Minor Will Be Implemented in Fall 2010
As part of its ongoing efforts to respond to workforce needs and uphold its commitment to environmental education, Frostburg State University will now offer a minor in sustainability studies to degree-seeking students. The interdisciplinary minor, which will be implemented this fall, will be housed in the College of Liberal Arts and Sciences with a steering committee from participating departments. It is designed to encourage students to explore environmental, economic and social equity issues relating to sustainability in modern societies. It will focus on helping students find real-world answers and solutions, with an emphasis on interaction among individuals, government agencies and businesses that are impacted by or depend on sustainability trends.
“I’m very pleased FSU has established a minor in sustainability,” said FSU President Jonathan Gibralter. “The University already offers a variety of great courses and majors that focus on environmental education. This new minor complements the strengths of those areas and also ensures that our students will have the knowledge they need to be ready to take advantage of ‘green collar’ jobs. This academic focus on sustainability is also very much in line with FSU’s overall commitment to becoming a more sustainable campus with academic programs that respond to the world’s problems.”
The sustainability studies minor will largely use existing courses from a number of departments and incorporate two new courses that will be created for the minor: SUST 155, an introductory-level course that will introduce students to sustainability; and SUST 455, a capstone experience for students in the minor. The minor core courses will help students develop skills such as acquisition and summarization of information, critical evaluation, working collaboratively and communication in both written and oral forms.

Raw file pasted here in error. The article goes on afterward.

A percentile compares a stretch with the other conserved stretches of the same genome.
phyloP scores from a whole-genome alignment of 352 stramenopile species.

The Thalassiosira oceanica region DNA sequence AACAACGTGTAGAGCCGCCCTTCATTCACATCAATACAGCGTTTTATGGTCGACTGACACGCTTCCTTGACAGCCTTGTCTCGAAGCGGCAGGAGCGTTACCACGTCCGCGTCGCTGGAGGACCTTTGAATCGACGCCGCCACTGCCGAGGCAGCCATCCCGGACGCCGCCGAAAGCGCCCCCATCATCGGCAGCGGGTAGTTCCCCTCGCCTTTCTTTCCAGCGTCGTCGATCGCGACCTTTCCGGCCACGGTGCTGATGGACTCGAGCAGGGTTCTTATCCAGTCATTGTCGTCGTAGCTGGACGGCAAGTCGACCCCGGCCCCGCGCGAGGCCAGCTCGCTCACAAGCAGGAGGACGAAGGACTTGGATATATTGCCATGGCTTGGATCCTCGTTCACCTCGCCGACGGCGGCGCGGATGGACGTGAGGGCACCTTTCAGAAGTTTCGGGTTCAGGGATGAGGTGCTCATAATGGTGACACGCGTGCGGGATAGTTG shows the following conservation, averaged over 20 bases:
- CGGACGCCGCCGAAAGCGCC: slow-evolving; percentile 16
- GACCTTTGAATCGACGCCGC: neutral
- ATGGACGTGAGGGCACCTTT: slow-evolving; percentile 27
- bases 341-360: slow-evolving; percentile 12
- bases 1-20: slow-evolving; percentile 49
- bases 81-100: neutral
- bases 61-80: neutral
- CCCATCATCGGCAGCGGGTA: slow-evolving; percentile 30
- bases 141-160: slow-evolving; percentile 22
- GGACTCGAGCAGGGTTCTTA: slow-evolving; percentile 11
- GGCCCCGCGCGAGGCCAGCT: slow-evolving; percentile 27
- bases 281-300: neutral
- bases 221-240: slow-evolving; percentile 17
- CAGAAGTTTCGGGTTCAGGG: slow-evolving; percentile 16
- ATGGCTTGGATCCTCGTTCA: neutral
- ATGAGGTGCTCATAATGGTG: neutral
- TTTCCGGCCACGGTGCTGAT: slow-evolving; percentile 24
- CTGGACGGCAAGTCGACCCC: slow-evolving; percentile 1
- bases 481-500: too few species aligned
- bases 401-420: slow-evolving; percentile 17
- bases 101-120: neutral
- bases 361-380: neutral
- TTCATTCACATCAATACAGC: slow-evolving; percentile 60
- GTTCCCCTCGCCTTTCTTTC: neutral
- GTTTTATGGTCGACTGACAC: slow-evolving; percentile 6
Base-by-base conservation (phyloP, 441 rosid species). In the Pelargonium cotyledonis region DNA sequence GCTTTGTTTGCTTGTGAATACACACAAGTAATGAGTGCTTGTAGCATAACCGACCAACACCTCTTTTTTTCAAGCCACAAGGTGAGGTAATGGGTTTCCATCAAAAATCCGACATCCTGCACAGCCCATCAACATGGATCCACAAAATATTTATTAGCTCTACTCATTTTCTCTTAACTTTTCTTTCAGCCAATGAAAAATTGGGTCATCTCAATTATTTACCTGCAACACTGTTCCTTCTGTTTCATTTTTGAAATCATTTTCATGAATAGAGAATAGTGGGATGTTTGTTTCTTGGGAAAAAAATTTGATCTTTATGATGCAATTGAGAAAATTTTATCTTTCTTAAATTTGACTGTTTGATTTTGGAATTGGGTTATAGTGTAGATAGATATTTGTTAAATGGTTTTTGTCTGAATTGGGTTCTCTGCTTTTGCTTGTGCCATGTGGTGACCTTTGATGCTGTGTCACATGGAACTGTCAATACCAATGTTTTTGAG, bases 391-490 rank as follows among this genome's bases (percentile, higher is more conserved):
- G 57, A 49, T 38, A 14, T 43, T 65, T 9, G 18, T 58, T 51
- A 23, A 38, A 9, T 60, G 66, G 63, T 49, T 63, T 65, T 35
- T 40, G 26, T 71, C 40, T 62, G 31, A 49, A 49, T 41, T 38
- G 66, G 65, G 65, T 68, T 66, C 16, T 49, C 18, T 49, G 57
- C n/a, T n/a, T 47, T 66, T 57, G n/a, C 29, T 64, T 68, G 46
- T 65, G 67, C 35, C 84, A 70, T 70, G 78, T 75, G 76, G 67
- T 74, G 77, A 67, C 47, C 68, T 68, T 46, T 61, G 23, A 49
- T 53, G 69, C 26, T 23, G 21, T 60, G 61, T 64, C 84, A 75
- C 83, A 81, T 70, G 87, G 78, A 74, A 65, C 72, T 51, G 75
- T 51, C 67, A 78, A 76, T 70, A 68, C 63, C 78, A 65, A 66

“The sustainability studies minor offers a truly interdisciplinary minor that will appeal to students in all the disciplines,” said Dr. Sydney Duncan, assistant professor of English and member of the advisory group that leads the “Learning Green, Living Green” sustainability committee who advocated for the new minor. “The focus courses allow students to select classes that best fit their interests, and the variety of choices of electives from each of the required three areas will instruct students in various aspects of sustainability that the students may not have encountered before.”
The sustainability studies minor is just the latest development in FSU’s ongoing efforts to become a more sustainable campus dedicated to educating students about environmental issues. With the leadership of “Learning Green, Living Green” and the enthusiasm and advocacy of its faculty, staff and students, FSU successfully submitted a Climate Action Plan in September 2009, as part of the pledge it made to the American College and University Presidents Climate Commitment. The Climate Action Plan will guide FSU to climate neutrality by 2030. Over the past several years, FSU has developed a variety of activities and programs to help the campus learn about sustainability, including: an annual Earth Week celebration; participation in the national RecycleMania competition; “E=(LG)2,” a student-written, student-edited publication on sustainability, the only one of its kind; and Blackout Days, where the University turns off its lights and computers over lunchtime. FSU also has an Energy Star purchasing policy and has been working on installing high-efficiency lighting and low-flow showerheads, which has not only saved electricity and water, but also has saved FSU close to $40,000 in utility costs, according to a recent survey. Additionally, FSU’s Department of Physics and Engineering is moving forward with building a Sustainable Energy Research Facility–or SERF–with grants from the Department of Energy. SERF will be a green, self-sufficient, off-the-grid building and an educational research center for renewable energy connected to the Allegany Business Center at FSU. The University was recently listed in Princeton Review’s “Guide to 286 Green Colleges,” a new publication designed to “recognize the impressive environmental and sustainability programs at universities and colleges across the country.”
To learn more about FSU’s focus on sustainability, visit www.frostburg.edu/lglg or e-mail firstname.lastname@example.org. If you are on Facebook, you can also become a fan of the “Learning Green, Living Green at FSU (LGLG)” Facebook Page at facebook.com/frostburglglg.
Situated in the mountains of Allegany County, Frostburg State University is one of the 13 institutions of the University System of Maryland. FSU is a comprehensive, residential regional university and serves as an educational and cultural center for Western Maryland. For more information, visit www.frostburg.edu or facebook.com/frostburgstateuniversity.
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